1) Get patient’s vital signs (i.e., temperature, pulse, respiration, weight)
2) Ask history questions
3) Update medical record
Your team should define which staff appointment types will need health assessments. Here’s an example:
Yes: Perform and charge a health assessment
• Change bandages
• Clean ears
• Anal gland expressions
• Administer subcutaneous fluids
• Laser therapy after initial session
• Booster vaccines
• Weight checks
• Suture removal
No: Health assessment not necessary
• Nail trim
• Collect urine
• Blood draws for lab tests
• Intestinal parasite screen
• Microchipping
What to charge for technician appointments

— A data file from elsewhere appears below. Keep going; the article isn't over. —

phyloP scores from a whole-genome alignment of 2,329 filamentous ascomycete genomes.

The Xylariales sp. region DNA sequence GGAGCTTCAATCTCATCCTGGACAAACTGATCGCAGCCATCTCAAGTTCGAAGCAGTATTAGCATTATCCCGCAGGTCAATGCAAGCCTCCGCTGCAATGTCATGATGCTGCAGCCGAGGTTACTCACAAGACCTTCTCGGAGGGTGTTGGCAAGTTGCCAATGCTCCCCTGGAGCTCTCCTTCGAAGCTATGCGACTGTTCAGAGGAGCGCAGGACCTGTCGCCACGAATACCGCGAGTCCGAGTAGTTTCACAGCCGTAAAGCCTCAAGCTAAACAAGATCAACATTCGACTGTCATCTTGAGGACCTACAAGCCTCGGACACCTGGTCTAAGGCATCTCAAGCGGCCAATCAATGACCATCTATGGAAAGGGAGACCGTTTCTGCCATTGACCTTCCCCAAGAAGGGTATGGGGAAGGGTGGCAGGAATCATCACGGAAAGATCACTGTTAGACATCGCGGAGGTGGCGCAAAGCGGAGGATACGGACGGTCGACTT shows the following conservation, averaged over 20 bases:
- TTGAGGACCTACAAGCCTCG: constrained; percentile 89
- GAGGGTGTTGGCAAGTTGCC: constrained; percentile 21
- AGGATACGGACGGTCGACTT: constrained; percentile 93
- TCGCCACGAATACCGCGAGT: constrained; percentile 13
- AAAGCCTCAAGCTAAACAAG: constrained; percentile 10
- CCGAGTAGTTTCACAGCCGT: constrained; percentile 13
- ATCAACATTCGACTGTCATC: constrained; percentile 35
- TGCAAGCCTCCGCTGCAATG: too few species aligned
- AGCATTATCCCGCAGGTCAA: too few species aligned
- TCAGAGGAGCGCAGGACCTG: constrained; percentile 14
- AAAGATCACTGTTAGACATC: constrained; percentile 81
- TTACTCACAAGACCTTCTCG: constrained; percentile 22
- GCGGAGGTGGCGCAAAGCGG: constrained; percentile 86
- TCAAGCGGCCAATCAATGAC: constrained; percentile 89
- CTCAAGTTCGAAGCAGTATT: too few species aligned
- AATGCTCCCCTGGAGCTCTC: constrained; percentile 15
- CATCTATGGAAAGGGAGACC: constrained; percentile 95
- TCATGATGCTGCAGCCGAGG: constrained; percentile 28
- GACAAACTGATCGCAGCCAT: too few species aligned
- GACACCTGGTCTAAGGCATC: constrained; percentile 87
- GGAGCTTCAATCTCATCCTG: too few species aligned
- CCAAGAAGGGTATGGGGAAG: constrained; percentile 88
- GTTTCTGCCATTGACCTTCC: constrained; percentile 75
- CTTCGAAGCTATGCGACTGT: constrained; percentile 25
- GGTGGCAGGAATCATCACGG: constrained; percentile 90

You can price technician appointments based on a percentage of the doctor’s exam fee or calculate a
per-minute rate based on technicians’ average hourly wage.
Option 1: Percentage of doctor’s exam. Your exam fee is $60. Charge half the doctor’s rate if a
technician provides the health assessment or $30. Bill a third of the doctor’s rate or $20 if an assistant
delivers services.


© 2022 Communication Solutions for Veterinarians Inc. All rights reserved. •

Option 2: Create a per-minute rate based on technicians’ average hourly wage. The 2021 average
hourly pay for a technician was $17.72, according to the U.S. Bureau of Labor Statistics.14 Veterinary
assistants average $14.32 per hour.15 If staff costs are 20% of revenue, a technician needs to generate
$88.60 per hour in income. When calculating staff costs, include technicians’ benefits of CE allowance,
uniform reimbursement, health insurance, worker’s compensation, and other perks.